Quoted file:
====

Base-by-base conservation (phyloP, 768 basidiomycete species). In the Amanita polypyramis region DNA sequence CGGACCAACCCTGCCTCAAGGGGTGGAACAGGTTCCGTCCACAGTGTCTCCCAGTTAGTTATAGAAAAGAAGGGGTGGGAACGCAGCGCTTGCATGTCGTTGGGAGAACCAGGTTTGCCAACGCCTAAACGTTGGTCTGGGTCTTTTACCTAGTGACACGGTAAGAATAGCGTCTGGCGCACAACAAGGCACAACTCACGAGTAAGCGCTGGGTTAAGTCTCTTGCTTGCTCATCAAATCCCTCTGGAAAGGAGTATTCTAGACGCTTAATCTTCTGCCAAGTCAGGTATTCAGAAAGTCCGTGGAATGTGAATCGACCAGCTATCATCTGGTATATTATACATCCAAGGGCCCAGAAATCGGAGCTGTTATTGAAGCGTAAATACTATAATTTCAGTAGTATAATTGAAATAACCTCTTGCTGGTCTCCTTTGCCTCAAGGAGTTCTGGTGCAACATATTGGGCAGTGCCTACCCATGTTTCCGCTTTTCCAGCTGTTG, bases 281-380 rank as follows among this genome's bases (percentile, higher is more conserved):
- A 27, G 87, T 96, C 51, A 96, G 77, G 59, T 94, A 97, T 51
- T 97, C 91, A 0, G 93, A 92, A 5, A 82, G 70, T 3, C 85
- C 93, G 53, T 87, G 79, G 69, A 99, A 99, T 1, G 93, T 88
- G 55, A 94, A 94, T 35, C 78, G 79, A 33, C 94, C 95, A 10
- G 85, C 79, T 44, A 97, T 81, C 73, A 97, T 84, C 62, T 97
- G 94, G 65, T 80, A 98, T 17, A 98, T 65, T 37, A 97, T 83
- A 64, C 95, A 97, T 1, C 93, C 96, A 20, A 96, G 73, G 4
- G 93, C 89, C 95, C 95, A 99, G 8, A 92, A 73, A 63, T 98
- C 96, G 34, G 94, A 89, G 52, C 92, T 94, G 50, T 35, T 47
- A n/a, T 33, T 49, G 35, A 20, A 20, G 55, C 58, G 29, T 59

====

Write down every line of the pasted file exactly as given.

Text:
Base-by-base conservation (phyloP, 768 basidiomycete species). In the Amanita polypyramis region DNA sequence CGGACCAACCCTGCCTCAAGGGGTGGAACAGGTTCCGTCCACAGTGTCTCCCAGTTAGTTATAGAAAAGAAGGGGTGGGAACGCAGCGCTTGCATGTCGTTGGGAGAACCAGGTTTGCCAACGCCTAAACGTTGGTCTGGGTCTTTTACCTAGTGACACGGTAAGAATAGCGTCTGGCGCACAACAAGGCACAACTCACGAGTAAGCGCTGGGTTAAGTCTCTTGCTTGCTCATCAAATCCCTCTGGAAAGGAGTATTCTAGACGCTTAATCTTCTGCCAAGTCAGGTATTCAGAAAGTCCGTGGAATGTGAATCGACCAGCTATCATCTGGTATATTATACATCCAAGGGCCCAGAAATCGGAGCTGTTATTGAAGCGTAAATACTATAATTTCAGTAGTATAATTGAAATAACCTCTTGCTGGTCTCCTTTGCCTCAAGGAGTTCTGGTGCAACATATTGGGCAGTGCCTACCCATGTTTCCGCTTTTCCAGCTGTTG, bases 281-380 rank as follows among this genome's bases (percentile, higher is more conserved):
- A 27, G 87, T 96, C 51, A 96, G 77, G 59, T 94, A 97, T 51
- T 97, C 91, A 0, G 93, A 92, A 5, A 82, G 70, T 3, C 85
- C 93, G 53, T 87, G 79, G 69, A 99, A 99, T 1, G 93, T 88
- G 55, A 94, A 94, T 35, C 78, G 79, A 33, C 94, C 95, A 10
- G 85, C 79, T 44, A 97, T 81, C 73, A 97, T 84, C 62, T 97
- G 94, G 65, T 80, A 98, T 17, A 98, T 65, T 37, A 97, T 83
- A 64, C 95, A 97, T 1, C 93, C 96, A 20, A 96, G 73, G 4
- G 93, C 89, C 95, C 95, A 99, G 8, A 92, A 73, A 63, T 98
- C 96, G 34, G 94, A 89, G 52, C 92, T 94, G 50, T 35, T 47
- A n/a, T 33, T 49, G 35, A 20, A 20, G 55, C 58, G 29, T 59